Share Our Strength, a national organization working to end childhood hunger in America, released survey results indicating that teachers across America see children arriving at school hungry. Whether they work in urban, rural or suburban communities, teachers believe that hunger is a problem negatively affecting their student's ability to learn.
Hunger in America's Classrooms: Share Our Strength's Teachers Report, conducted by Lake Research Partners and funded by C&S Wholesale Grocers, shows that schools provide a critical safety net for kids when it comes to food and that teachers often are the first responders to hunger in our classrooms. Teachers say they see 62% of children who regularly come to school hungry each week because they are not getting enough to eat at home.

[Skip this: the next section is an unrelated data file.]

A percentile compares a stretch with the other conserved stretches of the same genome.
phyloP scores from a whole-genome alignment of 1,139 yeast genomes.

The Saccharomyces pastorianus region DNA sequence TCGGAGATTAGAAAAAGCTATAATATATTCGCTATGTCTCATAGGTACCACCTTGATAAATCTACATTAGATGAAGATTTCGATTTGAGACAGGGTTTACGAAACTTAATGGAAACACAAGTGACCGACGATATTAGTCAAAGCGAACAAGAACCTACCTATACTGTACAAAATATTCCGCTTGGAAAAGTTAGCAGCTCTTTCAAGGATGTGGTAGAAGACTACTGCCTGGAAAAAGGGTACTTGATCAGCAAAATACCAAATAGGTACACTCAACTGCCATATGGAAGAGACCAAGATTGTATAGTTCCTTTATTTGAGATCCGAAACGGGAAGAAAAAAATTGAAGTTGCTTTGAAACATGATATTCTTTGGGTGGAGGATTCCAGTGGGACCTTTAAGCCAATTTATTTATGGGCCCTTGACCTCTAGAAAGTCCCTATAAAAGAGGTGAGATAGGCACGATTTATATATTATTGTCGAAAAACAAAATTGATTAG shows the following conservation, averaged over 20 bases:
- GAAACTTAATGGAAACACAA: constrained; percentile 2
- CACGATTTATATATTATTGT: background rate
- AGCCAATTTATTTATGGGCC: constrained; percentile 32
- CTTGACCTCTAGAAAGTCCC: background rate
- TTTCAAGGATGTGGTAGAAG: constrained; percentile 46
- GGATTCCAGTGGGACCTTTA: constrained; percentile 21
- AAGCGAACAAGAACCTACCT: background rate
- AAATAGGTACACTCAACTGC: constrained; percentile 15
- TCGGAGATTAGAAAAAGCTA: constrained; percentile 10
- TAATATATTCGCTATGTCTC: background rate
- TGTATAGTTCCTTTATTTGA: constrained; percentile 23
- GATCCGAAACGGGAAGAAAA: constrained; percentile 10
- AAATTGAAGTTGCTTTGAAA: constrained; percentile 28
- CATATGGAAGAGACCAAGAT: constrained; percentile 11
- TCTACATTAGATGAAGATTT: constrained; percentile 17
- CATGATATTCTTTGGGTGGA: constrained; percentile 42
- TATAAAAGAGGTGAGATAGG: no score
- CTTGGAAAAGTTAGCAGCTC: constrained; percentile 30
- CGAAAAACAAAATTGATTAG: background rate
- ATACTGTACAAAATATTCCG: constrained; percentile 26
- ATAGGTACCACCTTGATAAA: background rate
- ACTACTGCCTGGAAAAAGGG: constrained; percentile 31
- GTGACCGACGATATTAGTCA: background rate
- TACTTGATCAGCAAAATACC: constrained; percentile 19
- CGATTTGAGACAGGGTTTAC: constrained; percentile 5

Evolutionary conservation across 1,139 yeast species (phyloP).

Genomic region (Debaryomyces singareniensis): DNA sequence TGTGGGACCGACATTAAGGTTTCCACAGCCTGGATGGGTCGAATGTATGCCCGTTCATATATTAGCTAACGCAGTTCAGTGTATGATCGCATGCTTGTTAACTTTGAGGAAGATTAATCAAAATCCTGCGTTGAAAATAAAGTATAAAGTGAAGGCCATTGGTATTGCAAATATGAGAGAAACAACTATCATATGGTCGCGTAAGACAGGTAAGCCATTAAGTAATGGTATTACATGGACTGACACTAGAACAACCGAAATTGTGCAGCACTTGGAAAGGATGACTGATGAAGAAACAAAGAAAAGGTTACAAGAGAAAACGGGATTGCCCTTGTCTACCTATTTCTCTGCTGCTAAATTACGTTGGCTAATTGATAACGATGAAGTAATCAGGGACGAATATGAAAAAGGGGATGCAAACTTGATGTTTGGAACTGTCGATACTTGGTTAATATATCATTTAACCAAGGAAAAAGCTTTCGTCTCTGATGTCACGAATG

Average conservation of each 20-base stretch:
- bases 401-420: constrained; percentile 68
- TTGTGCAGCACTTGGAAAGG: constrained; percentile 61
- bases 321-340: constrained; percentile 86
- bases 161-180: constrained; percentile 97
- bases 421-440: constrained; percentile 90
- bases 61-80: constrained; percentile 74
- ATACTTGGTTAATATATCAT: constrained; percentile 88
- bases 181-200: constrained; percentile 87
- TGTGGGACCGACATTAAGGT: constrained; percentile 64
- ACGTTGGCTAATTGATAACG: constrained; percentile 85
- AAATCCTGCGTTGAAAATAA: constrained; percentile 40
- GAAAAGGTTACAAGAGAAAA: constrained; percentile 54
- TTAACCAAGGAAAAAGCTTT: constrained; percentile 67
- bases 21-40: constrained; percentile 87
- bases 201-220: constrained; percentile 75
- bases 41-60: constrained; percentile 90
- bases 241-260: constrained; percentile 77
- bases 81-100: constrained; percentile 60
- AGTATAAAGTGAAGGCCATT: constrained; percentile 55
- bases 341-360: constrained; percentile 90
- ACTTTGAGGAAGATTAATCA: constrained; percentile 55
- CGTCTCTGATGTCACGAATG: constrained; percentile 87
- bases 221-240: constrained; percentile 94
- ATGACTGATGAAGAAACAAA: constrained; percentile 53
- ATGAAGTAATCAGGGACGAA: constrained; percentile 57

"No amount of creative lesson planning on my part, no amount of studying on my students' part can change the fact that if children don't have their basic nutritional needs satisfied, they cannot learn," said Christine Gottshall, a fifth-grade teacher at Orchard Green School in Roxbury, Mass.
Recently released figures from the U.S. Department of Agriculture show that nearly 17 million U.S. children -- almost one in four kids -- face hunger today, which is an increase of more than 4 million children in one year.